Publisher's Note: This post appears here courtesy of the The Daily Wire. The author of this post is Luke Rosiak.
As Democrats rage against the Catholic Church for its pro-life advocacy, federal dollars flowing to Catholic groups have simultaneously skyrocketed, thanks to the Church's role in caring for illegal immigrants flooding across the border.
Catholic Charities USA and its affiliates across the country have long provided care for refugees, unaccompanied minors, and impoverished immigrants, with funding from taxpayers. As President Joe Biden's soft-on-illegal-immigration policies have seen a monthly surge across the border roughly equal to the population of Buffalo, government agencies have relied on the religious group to provide shelter, transportation, and other services through dramatically increased federal grants.
The feds have granted Catholic Charities $300 million so far in fiscal year 2022 for migrant services including "refugee and entrant assistance"
and an "unaccompanied alien children program,"
according to a Daily Wire analysis of federal spending data. The funds come primarily from the Department of Health and Human Services' Office of Refugee Resettlement, sometimes after first flowing through a state government. The fiscal year ends in September, meaning the year-end total is on pace to hit $400 million.
That's four times what it was in 2010 and 2020. In between, the spending spiked - though not as high as now - as former President Barack Obama dealt with his own "migrant surge"
and flood of refugees.
Even as the church helped illegal immigrants, a cause shared by the Left, it has incurred the wrath of leftists following the June Supreme Court ruling Dobbs v. Jackson, which overturned Roe v. Wade, allowing states to restrict or even ban abortion.
Numerous churches have been vandalized or attacked in recent days. In West Virginia, the St. Colman Catholic Church, a historic site built in 1878, was burned to the ground. In Houston, the Saco Company Catholic Store, which sells religious apparel, also caught fire. Authorities in Virginia responded to a Catholic church and found smoke, an accelerant, and profane graffiti saying "THIS WON'T STOP."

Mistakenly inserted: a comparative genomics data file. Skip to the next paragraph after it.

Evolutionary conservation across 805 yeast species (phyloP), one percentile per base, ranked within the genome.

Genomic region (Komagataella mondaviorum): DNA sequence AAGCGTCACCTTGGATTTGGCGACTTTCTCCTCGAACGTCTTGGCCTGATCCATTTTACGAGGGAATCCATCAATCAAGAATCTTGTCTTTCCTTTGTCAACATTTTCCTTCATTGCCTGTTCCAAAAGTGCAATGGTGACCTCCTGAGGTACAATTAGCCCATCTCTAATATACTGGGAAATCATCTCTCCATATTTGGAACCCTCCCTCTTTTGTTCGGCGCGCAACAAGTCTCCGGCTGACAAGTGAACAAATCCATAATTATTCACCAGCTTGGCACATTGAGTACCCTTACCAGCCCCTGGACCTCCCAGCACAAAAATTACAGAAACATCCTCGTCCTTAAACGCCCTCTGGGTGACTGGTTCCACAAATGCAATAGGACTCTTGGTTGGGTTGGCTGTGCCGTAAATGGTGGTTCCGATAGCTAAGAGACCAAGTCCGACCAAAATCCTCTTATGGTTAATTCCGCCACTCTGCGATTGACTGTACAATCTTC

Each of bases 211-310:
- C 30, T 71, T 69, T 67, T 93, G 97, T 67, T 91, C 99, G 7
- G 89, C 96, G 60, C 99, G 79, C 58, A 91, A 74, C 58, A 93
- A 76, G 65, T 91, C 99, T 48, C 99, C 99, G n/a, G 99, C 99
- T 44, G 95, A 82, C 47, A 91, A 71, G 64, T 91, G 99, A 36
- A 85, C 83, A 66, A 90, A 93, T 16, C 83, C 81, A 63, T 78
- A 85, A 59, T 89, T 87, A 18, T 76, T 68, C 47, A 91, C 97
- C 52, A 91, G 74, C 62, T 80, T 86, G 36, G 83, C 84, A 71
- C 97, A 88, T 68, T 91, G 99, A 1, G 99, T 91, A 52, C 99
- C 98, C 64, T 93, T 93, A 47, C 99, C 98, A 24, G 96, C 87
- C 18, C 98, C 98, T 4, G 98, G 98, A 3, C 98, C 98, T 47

Catholic Charities responded to the Supreme Court ruling by highlighting that it also "provides social services to help women and girls during pregnancy and after the birth of a child. These social services include financial and material support; care and counseling during prenatal, postnatal and postpartum stages; adoption; and housing."
Much of Catholic Charities' federally-funded immigration work was classified as "refugee and entrant assistance,"
a category that includes illegal immigrants who are not refugees but have simply entered the country. For example, in October 2021 HHS used emergency authorization from Congress to set aside $73 million over two years to Catholic Charities of the Diocese of Fort Worth, near the epicenter of the border crisis in Texas.
It also obligated $38 million to the U.S. Conference of Catholic Bishops for refugee and entrant assistance, some of which has been doled out in recent months to Catholic Charities groups in Dallas, Houston, San Antonio, Tennessee, and Utah.
In April, Virginia's Commonwealth Catholic Charities received $248,065 for "FY22 Residential (Shelter) Services for Unaccompanied Children."
In March, Catholic Charities of the Archdiocese of Atlanta took $48,000 for "FY22 MRS Safe Passages II"
under the category "Unaccompanied Alien Children Program."
But a second factor leading to a sharply increased demand for Catholic social service providers was the bungled withdraw of the U.S. military from Afghanistan, followed by the airlifting of Afghan nationals who were classified as refugees into the U.S. In September 2021, the Department of State awarded the United States Conference of Catholic Bishops $32 million over one year to "provide initial relocation support services for Afghans paroled into the United States."
Catholic Charities says it "provided resettlement services to almost 12,000 Afghan new arrivals in 36 states in 2021. Ukrainians also began to be resettled in early 2022."
Catholic Charities did not return a request for comment for this story.
The Daily Wire's analysis looked at grants (not contracts) to Catholic Charities and its affiliates and the U.S. Conference of Catholic Bishops for work dealing with refugees, entrants, or unaccompanied minors. It included prime grants and subgrants, but excluded subgrants when they would be duplicative. The fiscal-year analysis looked at amounts that were paid, not the total obligated amounts.